Sven led the rebuke to this plan, slipping up on each bowman and quietly disposing of them. That done, seeing dust clouds in the distance, the rangers returned quickly to the armory to report.

Xan, Sergio, Roghaar, and Charley were making final preparations when the squad arrived. After hearing what transpired, all were angry, though not surprised.

“Treachery already, before a meeting of good faith,” Sergio sighed, shaking his head.

“There’s sure to be more where that came from,” Xan said. “We’ll be on our guard though, with one squad of rangers plus Sheba.”

“Let’s go,” Roghaar said, adjusting his sword.

“They’ll be shocked, with their forty, when we show up with a force of twelve,” Charley added, reaching for the door.

He held it open for the others, nodding at each, including the rangers as they passed. Charley fell in behind the last man, letting the door slam in his wake.

The duke was mounted on a spirited white stallion, with his guards marching around him. As well there was a wagon, pulled by a team of horses with two goats tethered behind. The horses whinnied nervously and danced about, while the goats bleated and tugged at their ropes, nervous with Sheba on the scene. The cat ignored them, staring hard at the duke and curling her lip.

Fighting his horse with the reins, Duke Grudo’s gaze fastened on Roghaar. “I would never have thought you’d turn traitor. I trusted you and promoted you up the ranks. Do you not realize that after an honorable tour as armory patrol leader, you would have become one of my personal guards—the highest rank possible for a military man?”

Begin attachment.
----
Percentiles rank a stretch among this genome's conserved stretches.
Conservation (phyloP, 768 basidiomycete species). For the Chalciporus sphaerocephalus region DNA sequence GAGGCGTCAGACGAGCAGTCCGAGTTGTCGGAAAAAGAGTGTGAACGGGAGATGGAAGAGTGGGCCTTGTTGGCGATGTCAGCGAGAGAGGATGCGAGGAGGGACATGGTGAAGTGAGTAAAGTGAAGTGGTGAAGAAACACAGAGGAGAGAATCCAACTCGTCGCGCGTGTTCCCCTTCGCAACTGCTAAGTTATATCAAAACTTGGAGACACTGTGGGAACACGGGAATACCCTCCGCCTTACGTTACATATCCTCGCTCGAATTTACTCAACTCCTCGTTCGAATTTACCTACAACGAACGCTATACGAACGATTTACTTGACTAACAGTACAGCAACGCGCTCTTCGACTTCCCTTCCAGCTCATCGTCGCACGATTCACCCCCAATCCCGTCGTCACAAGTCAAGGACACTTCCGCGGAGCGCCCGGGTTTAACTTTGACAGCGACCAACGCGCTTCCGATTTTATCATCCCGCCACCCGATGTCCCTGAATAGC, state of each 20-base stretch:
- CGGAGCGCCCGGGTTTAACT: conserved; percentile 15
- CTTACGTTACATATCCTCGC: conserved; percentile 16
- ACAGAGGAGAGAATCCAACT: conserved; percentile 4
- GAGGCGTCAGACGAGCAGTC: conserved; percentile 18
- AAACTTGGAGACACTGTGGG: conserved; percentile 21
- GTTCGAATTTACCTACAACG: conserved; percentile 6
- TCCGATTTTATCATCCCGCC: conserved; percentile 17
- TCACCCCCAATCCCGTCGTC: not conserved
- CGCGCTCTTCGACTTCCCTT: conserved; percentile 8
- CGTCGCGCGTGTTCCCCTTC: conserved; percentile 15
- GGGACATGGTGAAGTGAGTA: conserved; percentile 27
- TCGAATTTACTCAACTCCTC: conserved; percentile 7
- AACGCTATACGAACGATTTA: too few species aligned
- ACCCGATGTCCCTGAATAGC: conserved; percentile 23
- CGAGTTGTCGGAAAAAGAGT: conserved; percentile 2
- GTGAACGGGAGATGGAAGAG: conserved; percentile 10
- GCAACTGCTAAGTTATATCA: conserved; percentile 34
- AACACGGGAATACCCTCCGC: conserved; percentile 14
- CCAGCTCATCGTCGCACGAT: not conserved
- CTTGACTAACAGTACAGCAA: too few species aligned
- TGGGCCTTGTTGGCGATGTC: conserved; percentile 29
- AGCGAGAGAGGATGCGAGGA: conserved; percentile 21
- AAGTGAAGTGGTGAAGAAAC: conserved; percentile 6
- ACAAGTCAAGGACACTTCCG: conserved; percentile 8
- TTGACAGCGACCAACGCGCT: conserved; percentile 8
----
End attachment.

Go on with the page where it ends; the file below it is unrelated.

Roghaar squared his shoulders. “There is no honor in bowing to tyrants, only shame.”

“There is even less honor in trampling underfoot the oaths you took.”

“I trampled those oaths each time I stripped away the peoples’ liberty, carrying out your orders.”

The duke’s face reddened and he dismounted and then strode to the middle of the meadow. He kept his gaze locked with Sheba’s the entire way.

 He didn’t believe I was real until now, Sheba told Xan. He is indeed an evil man; worse even, than the prison warden.

“What do you hope to accomplish with this foolish rebellion?” Duke Grudo demanded.

Xan spoke loudly to ensure all the soldiers heard. “We expect to gain freedom and justice for the citizens of Merker.”

Duke Grudo tilted his head. “Do I know you, son?”

Xan’s hands balled into fists, but he kept his voice even. “You dare to call me that? I should kill you now…it wouldn’t be hard.”

The duke flinched; then vague recognition lit his eye. “You’re the blacksmith Ravi’s whelp. You’ve made a grave mistake boy, coming back.”

Xan took a step, but Sheba pressed against his leg, staying him. He is baiting you. Rein your anger in. There will be a time and a place for justice, but it isn’t here and now.